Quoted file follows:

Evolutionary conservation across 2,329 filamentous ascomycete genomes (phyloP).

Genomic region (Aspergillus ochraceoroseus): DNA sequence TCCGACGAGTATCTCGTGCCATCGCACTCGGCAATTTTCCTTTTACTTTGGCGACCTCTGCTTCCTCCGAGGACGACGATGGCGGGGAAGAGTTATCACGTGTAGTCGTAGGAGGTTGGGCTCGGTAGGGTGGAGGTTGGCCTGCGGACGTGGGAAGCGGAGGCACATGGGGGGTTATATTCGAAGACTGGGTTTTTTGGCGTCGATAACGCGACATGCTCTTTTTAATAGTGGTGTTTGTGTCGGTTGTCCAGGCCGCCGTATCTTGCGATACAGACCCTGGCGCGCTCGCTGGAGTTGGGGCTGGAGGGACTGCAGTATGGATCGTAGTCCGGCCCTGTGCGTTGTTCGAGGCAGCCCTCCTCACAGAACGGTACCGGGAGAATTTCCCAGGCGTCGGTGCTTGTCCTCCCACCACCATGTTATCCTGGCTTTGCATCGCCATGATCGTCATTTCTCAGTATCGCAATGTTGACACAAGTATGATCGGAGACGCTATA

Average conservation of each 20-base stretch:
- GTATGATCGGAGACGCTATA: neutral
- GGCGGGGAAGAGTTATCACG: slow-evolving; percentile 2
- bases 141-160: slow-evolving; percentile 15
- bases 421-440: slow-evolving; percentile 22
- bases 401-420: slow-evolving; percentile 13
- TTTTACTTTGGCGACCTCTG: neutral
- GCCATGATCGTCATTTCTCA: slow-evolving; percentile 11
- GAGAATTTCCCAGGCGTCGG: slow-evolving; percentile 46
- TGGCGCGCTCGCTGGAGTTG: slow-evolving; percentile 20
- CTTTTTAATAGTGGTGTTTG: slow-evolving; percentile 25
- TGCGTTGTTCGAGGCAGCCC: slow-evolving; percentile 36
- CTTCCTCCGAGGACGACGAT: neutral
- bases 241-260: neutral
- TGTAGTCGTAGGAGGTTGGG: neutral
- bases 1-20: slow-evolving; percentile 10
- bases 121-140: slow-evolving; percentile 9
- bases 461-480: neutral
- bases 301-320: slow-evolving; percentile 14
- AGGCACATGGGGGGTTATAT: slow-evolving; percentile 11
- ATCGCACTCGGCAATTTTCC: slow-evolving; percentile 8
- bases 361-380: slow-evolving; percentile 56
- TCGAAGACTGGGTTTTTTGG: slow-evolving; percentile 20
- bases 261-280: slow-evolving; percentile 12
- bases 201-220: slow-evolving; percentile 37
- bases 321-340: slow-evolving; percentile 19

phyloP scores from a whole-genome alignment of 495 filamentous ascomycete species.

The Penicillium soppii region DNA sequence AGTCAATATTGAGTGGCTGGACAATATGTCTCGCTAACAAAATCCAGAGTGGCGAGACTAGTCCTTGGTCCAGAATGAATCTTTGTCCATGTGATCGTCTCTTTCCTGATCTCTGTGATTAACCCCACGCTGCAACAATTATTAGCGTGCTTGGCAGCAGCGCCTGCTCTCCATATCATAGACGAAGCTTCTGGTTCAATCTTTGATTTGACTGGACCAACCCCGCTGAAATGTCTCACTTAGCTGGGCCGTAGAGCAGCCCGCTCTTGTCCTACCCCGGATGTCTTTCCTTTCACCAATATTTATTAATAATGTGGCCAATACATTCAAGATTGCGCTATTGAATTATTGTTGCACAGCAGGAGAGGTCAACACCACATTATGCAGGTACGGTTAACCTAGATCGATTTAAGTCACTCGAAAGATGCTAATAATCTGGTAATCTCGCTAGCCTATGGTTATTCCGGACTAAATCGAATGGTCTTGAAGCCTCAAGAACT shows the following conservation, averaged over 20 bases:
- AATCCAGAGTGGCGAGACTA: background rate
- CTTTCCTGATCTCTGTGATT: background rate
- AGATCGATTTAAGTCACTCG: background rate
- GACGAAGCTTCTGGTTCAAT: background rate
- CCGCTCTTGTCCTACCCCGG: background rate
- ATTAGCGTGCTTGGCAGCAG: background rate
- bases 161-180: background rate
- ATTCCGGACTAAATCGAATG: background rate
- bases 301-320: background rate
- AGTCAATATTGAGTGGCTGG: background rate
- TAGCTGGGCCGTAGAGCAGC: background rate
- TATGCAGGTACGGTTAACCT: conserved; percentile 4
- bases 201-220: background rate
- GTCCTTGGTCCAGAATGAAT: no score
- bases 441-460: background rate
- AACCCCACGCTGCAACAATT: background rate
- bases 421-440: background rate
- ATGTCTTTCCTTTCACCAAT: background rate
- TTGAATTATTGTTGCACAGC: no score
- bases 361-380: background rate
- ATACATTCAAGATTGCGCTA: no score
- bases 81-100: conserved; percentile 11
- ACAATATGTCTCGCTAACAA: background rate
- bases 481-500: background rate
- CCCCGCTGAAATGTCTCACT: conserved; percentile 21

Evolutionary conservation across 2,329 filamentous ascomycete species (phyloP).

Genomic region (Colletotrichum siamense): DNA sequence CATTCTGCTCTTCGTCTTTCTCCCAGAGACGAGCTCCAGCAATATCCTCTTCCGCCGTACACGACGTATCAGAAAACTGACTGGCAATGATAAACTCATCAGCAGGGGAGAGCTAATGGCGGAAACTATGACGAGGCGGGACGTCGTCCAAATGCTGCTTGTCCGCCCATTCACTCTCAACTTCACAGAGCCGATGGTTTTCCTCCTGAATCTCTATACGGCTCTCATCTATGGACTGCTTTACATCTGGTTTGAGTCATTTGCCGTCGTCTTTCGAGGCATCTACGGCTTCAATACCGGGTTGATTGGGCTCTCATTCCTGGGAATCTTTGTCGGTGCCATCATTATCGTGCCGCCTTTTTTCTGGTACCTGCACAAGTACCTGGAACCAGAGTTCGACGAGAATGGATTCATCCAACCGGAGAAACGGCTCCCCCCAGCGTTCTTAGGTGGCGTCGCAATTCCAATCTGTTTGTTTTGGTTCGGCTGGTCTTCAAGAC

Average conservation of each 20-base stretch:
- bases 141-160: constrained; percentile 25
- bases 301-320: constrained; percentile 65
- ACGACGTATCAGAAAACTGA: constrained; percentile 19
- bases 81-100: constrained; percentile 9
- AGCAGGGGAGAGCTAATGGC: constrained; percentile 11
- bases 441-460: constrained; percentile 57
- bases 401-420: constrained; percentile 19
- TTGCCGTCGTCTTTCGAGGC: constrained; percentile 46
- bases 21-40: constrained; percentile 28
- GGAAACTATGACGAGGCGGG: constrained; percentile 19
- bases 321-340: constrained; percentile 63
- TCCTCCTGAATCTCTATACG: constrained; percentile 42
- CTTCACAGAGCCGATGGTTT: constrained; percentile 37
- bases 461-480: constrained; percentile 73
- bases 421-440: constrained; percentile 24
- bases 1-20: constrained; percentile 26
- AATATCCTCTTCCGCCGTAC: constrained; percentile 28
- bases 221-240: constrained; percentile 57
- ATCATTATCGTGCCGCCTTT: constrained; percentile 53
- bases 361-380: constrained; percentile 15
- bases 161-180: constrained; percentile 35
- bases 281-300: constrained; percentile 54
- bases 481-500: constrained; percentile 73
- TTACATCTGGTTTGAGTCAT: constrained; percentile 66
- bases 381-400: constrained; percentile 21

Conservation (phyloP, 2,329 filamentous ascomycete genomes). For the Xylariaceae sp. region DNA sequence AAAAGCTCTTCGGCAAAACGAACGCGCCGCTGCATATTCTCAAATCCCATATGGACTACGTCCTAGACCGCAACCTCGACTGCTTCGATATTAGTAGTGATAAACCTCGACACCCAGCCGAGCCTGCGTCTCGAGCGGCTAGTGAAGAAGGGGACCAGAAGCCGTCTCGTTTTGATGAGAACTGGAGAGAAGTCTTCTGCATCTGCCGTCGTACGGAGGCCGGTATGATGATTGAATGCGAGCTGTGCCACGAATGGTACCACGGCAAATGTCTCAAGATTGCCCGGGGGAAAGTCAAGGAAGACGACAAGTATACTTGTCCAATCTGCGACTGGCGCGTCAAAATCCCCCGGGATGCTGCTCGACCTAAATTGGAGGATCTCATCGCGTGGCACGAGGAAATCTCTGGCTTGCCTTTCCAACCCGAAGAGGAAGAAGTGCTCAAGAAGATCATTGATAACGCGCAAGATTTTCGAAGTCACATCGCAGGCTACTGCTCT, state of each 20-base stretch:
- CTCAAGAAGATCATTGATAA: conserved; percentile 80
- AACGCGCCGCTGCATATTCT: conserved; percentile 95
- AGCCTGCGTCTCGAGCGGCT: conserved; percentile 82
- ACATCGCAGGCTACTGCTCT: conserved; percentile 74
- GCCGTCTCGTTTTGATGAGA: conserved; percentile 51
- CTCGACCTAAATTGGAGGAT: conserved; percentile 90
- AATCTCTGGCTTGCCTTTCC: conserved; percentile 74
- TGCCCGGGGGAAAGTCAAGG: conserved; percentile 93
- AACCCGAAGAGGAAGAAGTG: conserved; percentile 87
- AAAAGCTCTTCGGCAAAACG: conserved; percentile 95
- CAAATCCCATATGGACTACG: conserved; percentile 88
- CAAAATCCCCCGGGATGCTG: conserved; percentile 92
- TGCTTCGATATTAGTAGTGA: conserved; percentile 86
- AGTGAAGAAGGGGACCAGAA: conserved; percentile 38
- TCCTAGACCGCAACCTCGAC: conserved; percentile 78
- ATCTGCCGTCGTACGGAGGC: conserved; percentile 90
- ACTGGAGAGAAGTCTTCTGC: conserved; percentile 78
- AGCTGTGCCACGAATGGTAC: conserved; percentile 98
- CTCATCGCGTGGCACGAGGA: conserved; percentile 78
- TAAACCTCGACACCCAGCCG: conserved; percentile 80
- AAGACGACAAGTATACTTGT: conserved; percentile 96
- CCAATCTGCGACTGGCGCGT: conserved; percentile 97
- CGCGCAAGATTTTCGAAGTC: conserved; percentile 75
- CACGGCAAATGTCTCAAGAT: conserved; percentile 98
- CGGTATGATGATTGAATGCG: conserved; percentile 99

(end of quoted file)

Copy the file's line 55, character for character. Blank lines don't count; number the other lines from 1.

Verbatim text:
- CCCCGCTGAAATGTCTCACT: conserved; percentile 21